Location: Soil, Water & Air Resources Research2020 Annual Report
Objective 1: Quantify the water and light use efficiency of corn-soybean and other cropping systems using a range of management practices (cover crops, tillage, N fertilizer, shelter) relative to carbon and water dynamics throughout the year. Objective 2: Evaluate the effectiveness of microclimates modified by agroforestry practices on production efficiency of row crop and silvopasture systems.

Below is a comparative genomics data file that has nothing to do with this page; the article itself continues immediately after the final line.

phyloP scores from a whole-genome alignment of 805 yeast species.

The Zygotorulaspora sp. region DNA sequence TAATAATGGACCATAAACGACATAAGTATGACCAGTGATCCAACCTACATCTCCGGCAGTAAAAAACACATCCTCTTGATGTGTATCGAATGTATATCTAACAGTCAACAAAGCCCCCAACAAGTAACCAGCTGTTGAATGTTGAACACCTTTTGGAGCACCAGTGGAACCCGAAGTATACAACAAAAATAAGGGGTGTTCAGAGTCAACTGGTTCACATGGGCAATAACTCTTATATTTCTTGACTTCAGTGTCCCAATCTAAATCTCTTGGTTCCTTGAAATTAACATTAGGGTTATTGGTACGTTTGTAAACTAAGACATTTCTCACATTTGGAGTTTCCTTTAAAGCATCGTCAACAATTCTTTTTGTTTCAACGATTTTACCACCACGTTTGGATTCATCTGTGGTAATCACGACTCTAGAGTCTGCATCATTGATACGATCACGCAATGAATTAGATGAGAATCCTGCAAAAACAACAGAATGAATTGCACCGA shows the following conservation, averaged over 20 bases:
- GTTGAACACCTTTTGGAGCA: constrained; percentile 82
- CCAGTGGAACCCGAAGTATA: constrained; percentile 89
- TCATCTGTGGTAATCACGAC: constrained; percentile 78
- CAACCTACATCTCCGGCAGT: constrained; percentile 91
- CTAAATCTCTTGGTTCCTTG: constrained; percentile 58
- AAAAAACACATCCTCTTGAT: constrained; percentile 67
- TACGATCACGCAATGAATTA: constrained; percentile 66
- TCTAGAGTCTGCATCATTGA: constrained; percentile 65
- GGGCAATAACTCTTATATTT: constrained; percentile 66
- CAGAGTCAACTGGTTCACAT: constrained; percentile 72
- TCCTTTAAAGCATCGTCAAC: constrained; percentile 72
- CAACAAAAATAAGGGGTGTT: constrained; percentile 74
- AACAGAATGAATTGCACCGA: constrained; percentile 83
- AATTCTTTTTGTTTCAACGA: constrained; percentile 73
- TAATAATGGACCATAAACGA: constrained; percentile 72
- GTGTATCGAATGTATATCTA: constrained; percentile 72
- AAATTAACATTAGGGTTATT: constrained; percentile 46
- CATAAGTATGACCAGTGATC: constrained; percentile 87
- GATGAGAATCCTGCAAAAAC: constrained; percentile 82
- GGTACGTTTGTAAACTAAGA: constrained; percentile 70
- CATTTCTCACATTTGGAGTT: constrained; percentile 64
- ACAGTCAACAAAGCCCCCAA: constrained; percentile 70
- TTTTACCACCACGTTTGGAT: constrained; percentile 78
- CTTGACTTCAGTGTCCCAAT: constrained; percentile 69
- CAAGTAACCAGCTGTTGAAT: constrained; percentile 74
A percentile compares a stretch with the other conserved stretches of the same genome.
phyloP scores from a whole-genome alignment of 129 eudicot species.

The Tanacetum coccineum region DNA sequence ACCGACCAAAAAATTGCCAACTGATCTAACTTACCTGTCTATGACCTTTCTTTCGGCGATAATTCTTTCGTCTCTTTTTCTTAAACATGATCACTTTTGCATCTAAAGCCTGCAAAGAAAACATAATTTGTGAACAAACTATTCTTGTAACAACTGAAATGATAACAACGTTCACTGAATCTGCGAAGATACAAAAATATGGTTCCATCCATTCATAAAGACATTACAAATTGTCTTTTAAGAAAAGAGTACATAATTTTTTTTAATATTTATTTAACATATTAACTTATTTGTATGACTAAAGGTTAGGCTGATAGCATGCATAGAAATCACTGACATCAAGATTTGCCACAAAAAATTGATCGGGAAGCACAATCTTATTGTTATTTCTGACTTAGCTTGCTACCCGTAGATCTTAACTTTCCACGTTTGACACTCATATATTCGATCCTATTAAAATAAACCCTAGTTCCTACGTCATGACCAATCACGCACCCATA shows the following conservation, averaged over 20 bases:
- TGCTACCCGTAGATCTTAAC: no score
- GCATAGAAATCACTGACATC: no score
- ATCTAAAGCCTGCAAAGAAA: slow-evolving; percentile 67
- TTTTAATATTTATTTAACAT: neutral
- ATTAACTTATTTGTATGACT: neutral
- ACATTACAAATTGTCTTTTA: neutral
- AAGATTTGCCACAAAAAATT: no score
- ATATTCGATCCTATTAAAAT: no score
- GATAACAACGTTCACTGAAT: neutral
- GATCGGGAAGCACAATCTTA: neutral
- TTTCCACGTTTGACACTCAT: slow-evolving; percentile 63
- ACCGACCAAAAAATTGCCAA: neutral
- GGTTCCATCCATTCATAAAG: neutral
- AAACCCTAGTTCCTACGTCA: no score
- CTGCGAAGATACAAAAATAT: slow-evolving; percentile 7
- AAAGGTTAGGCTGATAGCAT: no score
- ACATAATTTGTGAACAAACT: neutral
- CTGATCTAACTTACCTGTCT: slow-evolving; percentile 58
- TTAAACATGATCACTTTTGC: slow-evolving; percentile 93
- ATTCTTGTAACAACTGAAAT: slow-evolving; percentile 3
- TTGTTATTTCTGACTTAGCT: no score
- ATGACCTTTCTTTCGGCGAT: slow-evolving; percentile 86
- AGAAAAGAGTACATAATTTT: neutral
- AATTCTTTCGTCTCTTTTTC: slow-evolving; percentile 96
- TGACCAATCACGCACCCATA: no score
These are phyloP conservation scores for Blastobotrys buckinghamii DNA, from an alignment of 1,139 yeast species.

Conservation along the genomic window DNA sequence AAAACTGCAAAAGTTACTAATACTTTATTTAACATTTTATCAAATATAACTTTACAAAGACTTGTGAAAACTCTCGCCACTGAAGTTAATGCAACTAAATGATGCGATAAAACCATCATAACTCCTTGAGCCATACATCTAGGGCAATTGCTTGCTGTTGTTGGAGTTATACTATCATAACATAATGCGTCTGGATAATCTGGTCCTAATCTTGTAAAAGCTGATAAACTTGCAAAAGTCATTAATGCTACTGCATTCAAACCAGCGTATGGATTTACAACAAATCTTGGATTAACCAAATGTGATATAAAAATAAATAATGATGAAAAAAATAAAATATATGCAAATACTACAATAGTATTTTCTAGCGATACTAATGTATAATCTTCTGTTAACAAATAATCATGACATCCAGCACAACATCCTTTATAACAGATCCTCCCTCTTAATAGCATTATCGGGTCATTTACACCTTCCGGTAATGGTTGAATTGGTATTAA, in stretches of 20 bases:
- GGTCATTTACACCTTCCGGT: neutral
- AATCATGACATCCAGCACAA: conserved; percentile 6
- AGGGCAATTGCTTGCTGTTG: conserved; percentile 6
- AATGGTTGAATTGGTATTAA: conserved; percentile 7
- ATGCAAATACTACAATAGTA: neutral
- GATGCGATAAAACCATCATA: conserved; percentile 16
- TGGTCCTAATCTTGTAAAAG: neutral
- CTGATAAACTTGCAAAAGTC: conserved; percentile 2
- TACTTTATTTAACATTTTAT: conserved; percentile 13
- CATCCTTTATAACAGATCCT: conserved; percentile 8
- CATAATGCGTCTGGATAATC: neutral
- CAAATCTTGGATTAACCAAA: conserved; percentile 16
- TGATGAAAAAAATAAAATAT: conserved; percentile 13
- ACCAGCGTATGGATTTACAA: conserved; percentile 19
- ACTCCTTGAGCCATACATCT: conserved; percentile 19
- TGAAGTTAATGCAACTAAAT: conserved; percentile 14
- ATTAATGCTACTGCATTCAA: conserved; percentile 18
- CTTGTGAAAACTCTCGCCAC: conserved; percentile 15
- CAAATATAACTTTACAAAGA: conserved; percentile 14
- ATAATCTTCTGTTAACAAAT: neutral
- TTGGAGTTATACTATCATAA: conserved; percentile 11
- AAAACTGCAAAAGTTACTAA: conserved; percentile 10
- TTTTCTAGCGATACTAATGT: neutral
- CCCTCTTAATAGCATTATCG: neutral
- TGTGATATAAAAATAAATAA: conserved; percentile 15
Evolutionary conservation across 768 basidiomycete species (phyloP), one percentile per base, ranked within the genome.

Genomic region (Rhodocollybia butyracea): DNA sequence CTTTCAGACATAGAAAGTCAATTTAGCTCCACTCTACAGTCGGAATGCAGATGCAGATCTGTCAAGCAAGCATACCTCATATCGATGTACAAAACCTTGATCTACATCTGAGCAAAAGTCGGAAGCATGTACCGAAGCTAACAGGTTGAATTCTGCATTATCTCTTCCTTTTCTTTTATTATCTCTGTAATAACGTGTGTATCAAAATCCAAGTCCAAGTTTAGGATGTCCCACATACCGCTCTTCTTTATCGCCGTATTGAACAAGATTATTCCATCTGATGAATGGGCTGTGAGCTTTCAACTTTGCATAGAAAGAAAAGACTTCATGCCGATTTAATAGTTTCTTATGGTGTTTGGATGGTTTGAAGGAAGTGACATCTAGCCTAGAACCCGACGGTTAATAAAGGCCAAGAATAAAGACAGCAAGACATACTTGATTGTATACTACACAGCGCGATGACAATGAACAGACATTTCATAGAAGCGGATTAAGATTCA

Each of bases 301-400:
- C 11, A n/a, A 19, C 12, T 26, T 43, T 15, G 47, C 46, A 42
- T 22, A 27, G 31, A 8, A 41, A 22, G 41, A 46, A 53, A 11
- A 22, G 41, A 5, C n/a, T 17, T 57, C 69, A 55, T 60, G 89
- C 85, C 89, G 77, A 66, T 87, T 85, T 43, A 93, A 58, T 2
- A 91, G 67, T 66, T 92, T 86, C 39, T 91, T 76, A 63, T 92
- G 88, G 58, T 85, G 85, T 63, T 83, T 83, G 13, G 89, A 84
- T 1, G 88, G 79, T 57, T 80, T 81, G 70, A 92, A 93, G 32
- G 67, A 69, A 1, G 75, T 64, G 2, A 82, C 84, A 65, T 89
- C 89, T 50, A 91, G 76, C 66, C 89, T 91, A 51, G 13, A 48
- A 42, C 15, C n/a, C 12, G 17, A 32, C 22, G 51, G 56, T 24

To fulfill the objectives of this project there are four major research projects: 1) comparison of energy and C exchanges between cover crop and reduced tillage corn-soybean systems compared to conventional systems, 2) comparison of the effect of increased air temperature and soil water availability on wheat growth and productivity, 3) evaluation of the effect of tree windbreaks on crop performance and energy exchanges compared to rainfed and irrigated cropping systems, and 4) comparison of the water and light use efficiency in pasture systems grown under silvopasture and conventional pasture. The research approach utilizes surface energy balance methods to quantify differences among management practices or microclimate modifications. These data are then used to estimate the water use and gross and net ecosystem productivity using daily values across the growing season with a direct contrast of cumulative water and carbon fluxes over a year and over portions of the year to represent different aspects of management systems. Studies on spring wheat will be conducted in the NLAE rhizotron to quantify the effect of increasing minimum air temperatures on phenological development, biomass, and grain yield components under a range of soil water conditions. The windbreak experiment involves a direct comparison of energy balance, biophysical properties, and productivity of rainfed and irrigated crops with rainfed crops protected by a windbreak at the Eastern Nebraska Research and Extension Center. A silvopasture research site in Fayetteville, Arkansas consists of rows of five tree species with orchardgrass in the alleys that is used for grazing and hay. Eddy covariance fluxes will be compared with Bowen ratio and surface renewal estimates in both agroforestry studies. Forage height, biomass, and leaf area index will be measured before each grazing event. Biomass produced and cumulative crop water use from the onset of growth or since the last grazing event will be used to calculate water use efficiency. These objectives focus on components of agricultural systems, provide a suite of observations on a common set of measurements to quantify carbon and energy exchanges, and lead to the direct comparison of water use efficiency and radiation use efficiency of these different systems. One critical aspect in this integration is the collaboration with crop modeling programs to evaluate how crop simulation models can be improved for these management alternatives.